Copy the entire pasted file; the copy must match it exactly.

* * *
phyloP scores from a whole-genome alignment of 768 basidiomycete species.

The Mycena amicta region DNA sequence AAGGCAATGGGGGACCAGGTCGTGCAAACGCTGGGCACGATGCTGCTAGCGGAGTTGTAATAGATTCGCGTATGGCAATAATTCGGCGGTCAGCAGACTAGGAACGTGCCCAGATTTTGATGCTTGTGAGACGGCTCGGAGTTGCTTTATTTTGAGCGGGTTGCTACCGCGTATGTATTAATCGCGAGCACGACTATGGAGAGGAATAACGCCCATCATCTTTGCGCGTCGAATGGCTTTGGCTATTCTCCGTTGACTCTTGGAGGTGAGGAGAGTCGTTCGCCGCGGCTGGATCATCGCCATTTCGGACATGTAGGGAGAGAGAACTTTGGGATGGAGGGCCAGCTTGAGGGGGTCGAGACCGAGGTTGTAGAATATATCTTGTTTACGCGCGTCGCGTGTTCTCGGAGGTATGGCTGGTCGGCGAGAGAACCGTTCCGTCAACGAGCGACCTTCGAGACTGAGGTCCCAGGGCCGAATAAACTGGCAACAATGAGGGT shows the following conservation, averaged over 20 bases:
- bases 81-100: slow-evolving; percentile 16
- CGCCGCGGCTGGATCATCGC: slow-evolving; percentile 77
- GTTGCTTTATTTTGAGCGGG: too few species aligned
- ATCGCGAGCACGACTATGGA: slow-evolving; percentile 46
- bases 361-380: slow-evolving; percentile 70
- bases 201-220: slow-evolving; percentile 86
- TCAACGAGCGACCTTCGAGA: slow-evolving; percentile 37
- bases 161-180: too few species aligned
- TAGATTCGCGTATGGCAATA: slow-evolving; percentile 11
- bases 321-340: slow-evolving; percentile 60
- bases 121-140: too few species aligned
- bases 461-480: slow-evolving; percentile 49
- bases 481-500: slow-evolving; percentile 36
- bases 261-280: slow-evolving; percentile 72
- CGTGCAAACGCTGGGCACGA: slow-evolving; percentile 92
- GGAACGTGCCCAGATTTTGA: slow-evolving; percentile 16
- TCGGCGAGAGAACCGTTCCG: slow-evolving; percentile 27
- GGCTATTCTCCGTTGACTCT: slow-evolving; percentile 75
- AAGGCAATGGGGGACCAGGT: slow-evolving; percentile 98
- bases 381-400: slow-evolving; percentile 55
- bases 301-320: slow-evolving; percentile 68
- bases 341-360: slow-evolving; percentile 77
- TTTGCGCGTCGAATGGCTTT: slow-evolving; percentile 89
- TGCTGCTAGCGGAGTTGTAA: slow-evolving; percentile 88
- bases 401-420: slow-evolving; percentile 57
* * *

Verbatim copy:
phyloP scores from a whole-genome alignment of 768 basidiomycete species.

The Mycena amicta region DNA sequence AAGGCAATGGGGGACCAGGTCGTGCAAACGCTGGGCACGATGCTGCTAGCGGAGTTGTAATAGATTCGCGTATGGCAATAATTCGGCGGTCAGCAGACTAGGAACGTGCCCAGATTTTGATGCTTGTGAGACGGCTCGGAGTTGCTTTATTTTGAGCGGGTTGCTACCGCGTATGTATTAATCGCGAGCACGACTATGGAGAGGAATAACGCCCATCATCTTTGCGCGTCGAATGGCTTTGGCTATTCTCCGTTGACTCTTGGAGGTGAGGAGAGTCGTTCGCCGCGGCTGGATCATCGCCATTTCGGACATGTAGGGAGAGAGAACTTTGGGATGGAGGGCCAGCTTGAGGGGGTCGAGACCGAGGTTGTAGAATATATCTTGTTTACGCGCGTCGCGTGTTCTCGGAGGTATGGCTGGTCGGCGAGAGAACCGTTCCGTCAACGAGCGACCTTCGAGACTGAGGTCCCAGGGCCGAATAAACTGGCAACAATGAGGGT shows the following conservation, averaged over 20 bases:
- bases 81-100: slow-evolving; percentile 16
- CGCCGCGGCTGGATCATCGC: slow-evolving; percentile 77
- GTTGCTTTATTTTGAGCGGG: too few species aligned
- ATCGCGAGCACGACTATGGA: slow-evolving; percentile 46
- bases 361-380: slow-evolving; percentile 70
- bases 201-220: slow-evolving; percentile 86
- TCAACGAGCGACCTTCGAGA: slow-evolving; percentile 37
- bases 161-180: too few species aligned
- TAGATTCGCGTATGGCAATA: slow-evolving; percentile 11
- bases 321-340: slow-evolving; percentile 60
- bases 121-140: too few species aligned
- bases 461-480: slow-evolving; percentile 49
- bases 481-500: slow-evolving; percentile 36
- bases 261-280: slow-evolving; percentile 72
- CGTGCAAACGCTGGGCACGA: slow-evolving; percentile 92
- GGAACGTGCCCAGATTTTGA: slow-evolving; percentile 16
- TCGGCGAGAGAACCGTTCCG: slow-evolving; percentile 27
- GGCTATTCTCCGTTGACTCT: slow-evolving; percentile 75
- AAGGCAATGGGGGACCAGGT: slow-evolving; percentile 98
- bases 381-400: slow-evolving; percentile 55
- bases 301-320: slow-evolving; percentile 68
- bases 341-360: slow-evolving; percentile 77
- TTTGCGCGTCGAATGGCTTT: slow-evolving; percentile 89
- TGCTGCTAGCGGAGTTGTAA: slow-evolving; percentile 88
- bases 401-420: slow-evolving; percentile 57